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KunstlerCast 254 — A Chat About Dubai with Douglas Kelbaugh

JHK chats with Douglas Kelbaugh of the University of Michigan School of Architecture about Dubai, where JHK recently made a brief sojourn. Doug Kelbaugh was dean of the UMich architecture faculty for ten years. After that, he worked for two years for the Dubai-based Limitless Corporation, which did large scale development projects all over the world, including the Emirate of Dubai itself. Doug lived there those two years and got a firm sense for the flavor of the place. He is also a founding member of the Congress for the New Urbanism, which will be holding its annual international confab in Buffalo New York, June 5 – 8. For info: The Congress For the New Urbanism 2014

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About James Howard Kunstler

View all posts by James Howard Kunstler
James Howard Kunstler is the author of many books including (non-fiction) The Geography of Nowhere, The City in Mind: Notes on the Urban Condition, Home from Nowhere, The Long Emergency and the four-book series of World Made By Hand novels, set in a post economic crash American future. His most recent book is Living in the Long Emergency; Global Crisis, the Failure of the Futurists, and the Early Adapters Who Are Showing Us the Way Forward. Jim lives on a homestead in Washington County, New. York, where he tends his garden and communes with his chickens.

8 Responses to “KunstlerCast 254 — A Chat about Dubai with Douglas Kelbaugh”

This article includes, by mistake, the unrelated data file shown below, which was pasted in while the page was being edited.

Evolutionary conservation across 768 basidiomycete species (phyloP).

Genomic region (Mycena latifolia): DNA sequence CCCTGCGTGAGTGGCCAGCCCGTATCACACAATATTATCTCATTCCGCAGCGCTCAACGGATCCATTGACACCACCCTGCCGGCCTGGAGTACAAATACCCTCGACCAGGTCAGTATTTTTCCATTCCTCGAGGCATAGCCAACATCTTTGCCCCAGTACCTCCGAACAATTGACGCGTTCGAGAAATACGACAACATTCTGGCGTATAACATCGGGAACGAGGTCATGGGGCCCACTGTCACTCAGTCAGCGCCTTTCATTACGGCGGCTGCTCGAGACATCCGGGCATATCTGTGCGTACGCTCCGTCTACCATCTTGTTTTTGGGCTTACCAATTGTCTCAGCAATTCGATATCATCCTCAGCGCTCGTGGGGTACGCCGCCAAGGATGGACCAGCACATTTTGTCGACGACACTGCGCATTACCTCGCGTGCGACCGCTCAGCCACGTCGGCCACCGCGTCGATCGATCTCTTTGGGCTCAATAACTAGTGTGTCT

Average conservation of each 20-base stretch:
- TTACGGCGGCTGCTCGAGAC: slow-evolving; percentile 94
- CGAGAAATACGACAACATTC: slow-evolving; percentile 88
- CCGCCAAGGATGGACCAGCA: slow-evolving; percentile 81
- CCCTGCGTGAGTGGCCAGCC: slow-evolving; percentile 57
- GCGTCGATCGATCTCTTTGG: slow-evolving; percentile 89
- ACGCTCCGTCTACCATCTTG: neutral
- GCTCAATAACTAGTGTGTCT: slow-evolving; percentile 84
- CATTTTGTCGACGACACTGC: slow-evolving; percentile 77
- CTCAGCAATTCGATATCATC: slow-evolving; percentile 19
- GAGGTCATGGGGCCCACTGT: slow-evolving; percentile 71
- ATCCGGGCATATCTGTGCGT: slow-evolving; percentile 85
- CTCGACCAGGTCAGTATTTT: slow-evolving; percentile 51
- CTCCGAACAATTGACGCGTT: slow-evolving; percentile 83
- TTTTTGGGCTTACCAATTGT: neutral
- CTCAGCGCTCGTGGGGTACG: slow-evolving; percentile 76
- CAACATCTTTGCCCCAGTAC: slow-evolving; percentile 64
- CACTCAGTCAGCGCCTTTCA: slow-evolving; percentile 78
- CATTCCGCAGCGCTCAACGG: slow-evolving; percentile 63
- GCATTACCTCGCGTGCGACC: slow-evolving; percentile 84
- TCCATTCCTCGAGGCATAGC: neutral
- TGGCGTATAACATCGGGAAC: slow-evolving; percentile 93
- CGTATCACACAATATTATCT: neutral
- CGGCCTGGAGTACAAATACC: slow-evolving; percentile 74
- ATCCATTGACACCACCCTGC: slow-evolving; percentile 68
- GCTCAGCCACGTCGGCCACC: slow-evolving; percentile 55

1. robert1352 May 29, 2014 at 10:05 am #

    Are you trimming your finger nails during the show?

  2. JBinCville May 29, 2014 at 2:07 pm #

    The top of a building still glowing in the sun while the rest of the city goes dark….something to behold. Wow, what a fascinating interview; thank you. The architect in me was quite jealous while the rest of me was dumbfounded by the shear stupidity of the project descriptions.

    ~ And I think it was a slinky in the background this time. On a previous podcast I would have sworn he was whittling and sanding something. 🙂

  3. chipshot May 29, 2014 at 2:17 pm #

    Having visited Dubai one year ago, I found this chat especially intriguing. Staying 1/2 the week in the old part of town by the creek and the other 1/2 on Palm Jumeirah made the discussion even more relevant.

    The main impression I came away with is what a monument to human ingenuity and creativeness as well as foolishness the whole city is.